“Your card is registered. If you need help finding a book I can look it up in the catalog. Books are due two weeks after checkout, and there’s a computer lab in the back of the nonfiction section.”
Simon nods and smiles again, then shuffles away from my desk with his new card. I already know he’s going to get lost or break something. He has yet to trip over anything and that worries me. He’s making his way to the lab and any damage done in there will be catastrophic. Merlin and Morgana, he’s going to give me an ulcer.
He’s giving me this look again. Not quite disgust, not quite utter distaste, not quite anything really, but almost something. But he wasn’t giving me that look when I was registering. That was something softer, gentler, kinder even, until he saw me anyway. He seemed so apathetic and disdainful then. But now that he knows I’ve seen him he doesn’t bother being discreet. I can feel his eyes boring a hole through my head as I walk away, and there’s something sinister in the way he looks at me now. Something predatory that makes me hunch into myself like he’s going to attack, even though I know he wouldn’t (right?). It’s a strange feeling that sends goose pimples rippling along my spine.
I wind up checking out a novel about this Harry Potter bloke and a series of research papers on the medical benefits of learning music theory. Basilton reminds me that the books are due in two weeks (“Not three, two. Two weeks. No more.”) and sends me on my way with another of his stares.
Penny’s sat at the island in the kitchen with her glasses perched low on her nose when I get back to the flat. She’s poring over a research paper in front of her like it’s a mission from the Queen. I don’t think she’s heard me come in until, without looking up, she clears her throat and greets me with a tired “Hi, Simon. Did you have a nice time at the library?”
I set my books on the counter and sit. “He called you, didn’t he?”
Penny nods. “Two weeks exactly, and he’ll be sending you a late fee the moment they’re due. Did you remember the eggs?”
“Ah, well, you see…”
Penny sighs and shakes her head, setting down the paper and turning to face me. “Simon, we’ve talked about this. You know you’re my best friend, but this is getting a little ridiculous.”
I can tell she’s tired by the sound of her voice and the bags under her eyes. She never tells me when she’s frustrated, it’s not like her. She’s too nice to me, I think. “I’ll drop by the Tescos right now,” I say, making my way to the door. “Do you want anything else while I’m there?”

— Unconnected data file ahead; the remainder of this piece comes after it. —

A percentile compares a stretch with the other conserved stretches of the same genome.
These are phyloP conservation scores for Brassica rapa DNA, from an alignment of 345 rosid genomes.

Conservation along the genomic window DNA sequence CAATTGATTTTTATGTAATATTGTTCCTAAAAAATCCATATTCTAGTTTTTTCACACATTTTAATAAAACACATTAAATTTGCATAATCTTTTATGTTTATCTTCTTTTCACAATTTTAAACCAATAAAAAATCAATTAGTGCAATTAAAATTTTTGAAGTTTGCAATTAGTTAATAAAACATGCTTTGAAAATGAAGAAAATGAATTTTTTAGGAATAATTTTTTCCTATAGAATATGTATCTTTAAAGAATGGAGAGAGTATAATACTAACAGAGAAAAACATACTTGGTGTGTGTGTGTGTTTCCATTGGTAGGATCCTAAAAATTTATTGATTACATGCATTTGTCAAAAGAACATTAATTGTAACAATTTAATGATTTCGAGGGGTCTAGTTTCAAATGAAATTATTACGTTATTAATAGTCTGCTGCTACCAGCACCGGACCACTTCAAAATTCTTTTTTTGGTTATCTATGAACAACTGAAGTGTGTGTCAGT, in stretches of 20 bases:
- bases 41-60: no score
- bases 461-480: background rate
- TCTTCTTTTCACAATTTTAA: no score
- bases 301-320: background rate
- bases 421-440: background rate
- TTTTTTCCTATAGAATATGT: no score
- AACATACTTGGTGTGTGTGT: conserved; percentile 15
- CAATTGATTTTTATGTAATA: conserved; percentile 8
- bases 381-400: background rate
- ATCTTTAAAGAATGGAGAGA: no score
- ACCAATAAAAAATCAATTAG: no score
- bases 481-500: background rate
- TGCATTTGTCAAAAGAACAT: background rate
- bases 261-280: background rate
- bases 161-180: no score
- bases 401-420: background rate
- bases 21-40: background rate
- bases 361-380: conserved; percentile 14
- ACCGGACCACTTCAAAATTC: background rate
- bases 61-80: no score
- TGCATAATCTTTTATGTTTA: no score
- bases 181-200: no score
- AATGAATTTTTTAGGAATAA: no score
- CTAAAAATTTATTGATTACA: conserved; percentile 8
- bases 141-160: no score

Penny shakes her head. “But you’ll make dinner, yeah? It’d be really wonderful if you could.”
“Yeah, I'll try.”
It's a short walk to the Tescos, but that doesn't stop me from feeling the nip in the air. It's only 5° outside but with the breeze it feels closer to freezing. I wish I would've worn my jumper.
I know exactly what I need to purchase but that doesn't stop me from meandering aimlessly through the aisles with the eggs already in my basket. I snag three tubs of butter without thinking twice about it. They’ll be gone by Thursday anyhow, it never takes me more than a week to get through a few tubs. As I’m looking through the sweets a familiar face catches my eye. “All right, Basilton?”
He looks up from his browsing to give me a curt nod. “All right, Snow. Running errands are you?”
“Yeah, I forgot to get the eggs again and Pen’s right tired.”
I smile fondly. “As always. PoliSci, you know?”
“Yeah.” Basilton falls silent after a moment. “Yeah, I do.”
“Penelope, I’m back!”
I deposit the groceries on the counter along with my house key; it’s dead quiet inside. Penelope must be asleep finally. I toe out of my trainers and put away the groceries before heading to my room to read.
“Mr. and Mrs. Dursley, of number four, Privet Drive, were proud to say that they were perfectly normal, thank you very much,” I mumble, the words floating off the page into my mind as if they too were made of magic. Reading aloud had always made sense to me. I can only retain the information if I hear it from my own mouth, and even then it’s hit or miss. I wonder how Penelope does it in her head.
After three chapters I mark the page and set the novel aside. It’s a bit late for me to be up reading if I want to drag myself to my Saturday morning music workshop on time tomorrow. I turn off my bedside lamp with a gentle click and allow sleep to take over.
Chapter 2: You want me to read Shakespeare?
In which Baz is the no-nonsense librarian who grows to tolerate Simon constantly returning his books days, sometimes even weeks, late.
(See the end of the chapter for notes.)